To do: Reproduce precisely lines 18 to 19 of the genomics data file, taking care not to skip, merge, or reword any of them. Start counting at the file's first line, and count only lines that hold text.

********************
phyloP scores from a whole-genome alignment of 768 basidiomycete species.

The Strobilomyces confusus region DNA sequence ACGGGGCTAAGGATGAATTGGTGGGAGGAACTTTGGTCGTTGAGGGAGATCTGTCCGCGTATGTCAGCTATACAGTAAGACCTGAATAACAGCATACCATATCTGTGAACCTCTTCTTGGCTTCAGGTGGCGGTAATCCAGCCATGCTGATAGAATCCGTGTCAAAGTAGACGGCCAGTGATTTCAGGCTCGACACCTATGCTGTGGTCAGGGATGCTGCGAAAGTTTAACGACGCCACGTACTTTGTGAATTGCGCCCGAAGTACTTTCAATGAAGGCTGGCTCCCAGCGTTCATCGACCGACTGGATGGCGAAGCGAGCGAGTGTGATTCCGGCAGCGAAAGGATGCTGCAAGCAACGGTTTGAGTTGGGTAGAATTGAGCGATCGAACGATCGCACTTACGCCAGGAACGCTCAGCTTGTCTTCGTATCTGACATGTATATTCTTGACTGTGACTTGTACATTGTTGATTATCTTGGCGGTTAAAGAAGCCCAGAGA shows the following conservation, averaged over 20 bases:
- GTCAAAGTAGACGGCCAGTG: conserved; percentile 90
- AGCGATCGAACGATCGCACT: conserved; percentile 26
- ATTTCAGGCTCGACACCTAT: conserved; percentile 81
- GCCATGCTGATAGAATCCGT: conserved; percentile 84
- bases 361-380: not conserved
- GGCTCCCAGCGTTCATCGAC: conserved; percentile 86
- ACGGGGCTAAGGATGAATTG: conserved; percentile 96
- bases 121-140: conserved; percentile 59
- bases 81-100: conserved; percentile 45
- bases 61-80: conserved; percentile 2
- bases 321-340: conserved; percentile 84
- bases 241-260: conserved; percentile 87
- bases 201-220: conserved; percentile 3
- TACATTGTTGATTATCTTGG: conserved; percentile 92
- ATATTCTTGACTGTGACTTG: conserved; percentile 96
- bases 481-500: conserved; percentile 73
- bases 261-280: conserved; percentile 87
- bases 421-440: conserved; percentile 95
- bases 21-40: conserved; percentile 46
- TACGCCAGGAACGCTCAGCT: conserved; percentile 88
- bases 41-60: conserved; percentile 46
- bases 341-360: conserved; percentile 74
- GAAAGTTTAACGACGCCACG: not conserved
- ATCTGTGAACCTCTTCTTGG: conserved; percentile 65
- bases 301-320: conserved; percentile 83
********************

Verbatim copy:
- bases 481-500: conserved; percentile 73
- bases 261-280: conserved; percentile 87